The demobilization agreement, signed formally in February 2006 led to the end of paramilitary organizations. The demobilized AUC had three choices: After receiving the sentence reduction, they are either integrated into the battalion of the Army or reintegrated within cooperatives and private vigilance to protect private companies or properties. Finally, and this is the third choice, some of them are joining the urban criminal groups linked to paramilitaries.

It is important to note that members of the AUC have controlled the majority of cities because of their non-formal mandate to secure urban areas, helping the police and military to regain control of the country from the hands of the guerrillas. Moreover, the AUC demobilization was in no way a guarantee that the other groups would follow this process. On the contrary, the violence is persisting in the regions of these demobilized combatants and groups are reconstituted in order to control the drug trafficking. The free areas that were left by the AUC are quickly taken over by these paramilitary or other guerrilla groups. In this context, the paramilitary demobilization is only apparent: numbers of their members are still active and maintain strategies for territorial control through violence.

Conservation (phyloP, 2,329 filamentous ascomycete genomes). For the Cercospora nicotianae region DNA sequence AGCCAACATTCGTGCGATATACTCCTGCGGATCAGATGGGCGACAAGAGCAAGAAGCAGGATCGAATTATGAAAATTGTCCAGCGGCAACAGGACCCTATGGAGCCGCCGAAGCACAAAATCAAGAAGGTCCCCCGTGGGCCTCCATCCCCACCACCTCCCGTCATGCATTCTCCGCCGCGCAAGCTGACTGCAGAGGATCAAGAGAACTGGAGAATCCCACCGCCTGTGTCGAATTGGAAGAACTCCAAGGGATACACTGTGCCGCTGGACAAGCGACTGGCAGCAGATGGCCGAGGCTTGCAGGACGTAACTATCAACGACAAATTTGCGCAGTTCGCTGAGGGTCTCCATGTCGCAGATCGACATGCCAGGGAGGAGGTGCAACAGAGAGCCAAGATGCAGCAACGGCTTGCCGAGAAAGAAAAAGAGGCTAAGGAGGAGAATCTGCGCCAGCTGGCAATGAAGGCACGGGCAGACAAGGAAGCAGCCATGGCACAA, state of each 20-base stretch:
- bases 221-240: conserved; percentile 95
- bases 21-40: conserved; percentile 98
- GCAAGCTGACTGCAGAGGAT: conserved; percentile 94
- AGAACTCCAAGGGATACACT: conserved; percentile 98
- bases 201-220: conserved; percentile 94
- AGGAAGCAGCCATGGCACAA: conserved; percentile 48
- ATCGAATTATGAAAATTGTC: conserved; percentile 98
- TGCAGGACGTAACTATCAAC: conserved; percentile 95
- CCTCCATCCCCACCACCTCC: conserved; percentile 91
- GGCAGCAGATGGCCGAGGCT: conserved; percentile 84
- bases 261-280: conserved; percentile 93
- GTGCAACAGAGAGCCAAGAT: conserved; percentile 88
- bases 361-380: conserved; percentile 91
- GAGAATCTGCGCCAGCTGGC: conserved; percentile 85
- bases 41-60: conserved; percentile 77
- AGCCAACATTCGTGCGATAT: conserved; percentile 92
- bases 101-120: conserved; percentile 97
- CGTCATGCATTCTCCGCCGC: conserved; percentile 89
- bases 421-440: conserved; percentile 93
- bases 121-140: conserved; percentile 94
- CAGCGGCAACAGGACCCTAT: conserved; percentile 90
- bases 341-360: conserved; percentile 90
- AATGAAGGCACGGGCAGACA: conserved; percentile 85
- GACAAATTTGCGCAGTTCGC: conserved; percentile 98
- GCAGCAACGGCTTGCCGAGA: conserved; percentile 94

Guerrilla’s Weakening?

The most obvious sign of balance of power in favor of military forces is weakening the FARC. But the effects of the army reinforcement were not immediate. Until 2003, the FARC are obtaining military success by attacking army bases or abduction of many politicians, ministers, governors, deputies, soldiers and police, considered as political hostages, held for a possible prisoner exchange. The prolongation of the conflict is gradually inducing a change in the power balance. Since 2001, the FARC is being in the longest period of armed confrontation, without truce or partial agreement. The army is focusing its actions on the regions of presence of members of the FARC Secretariat and multiplying the success. Therefore, the number of offensive actions, taken by the FARC, has decreased, compared to previous years. Access to funding sources (drug trafficking, kidnapping) is much more difficult. Since 2007, dozens of regional leaders were arrested or killed and the group is decreased considerably. Different liberations of hostages are also reflecting its internal difficulties.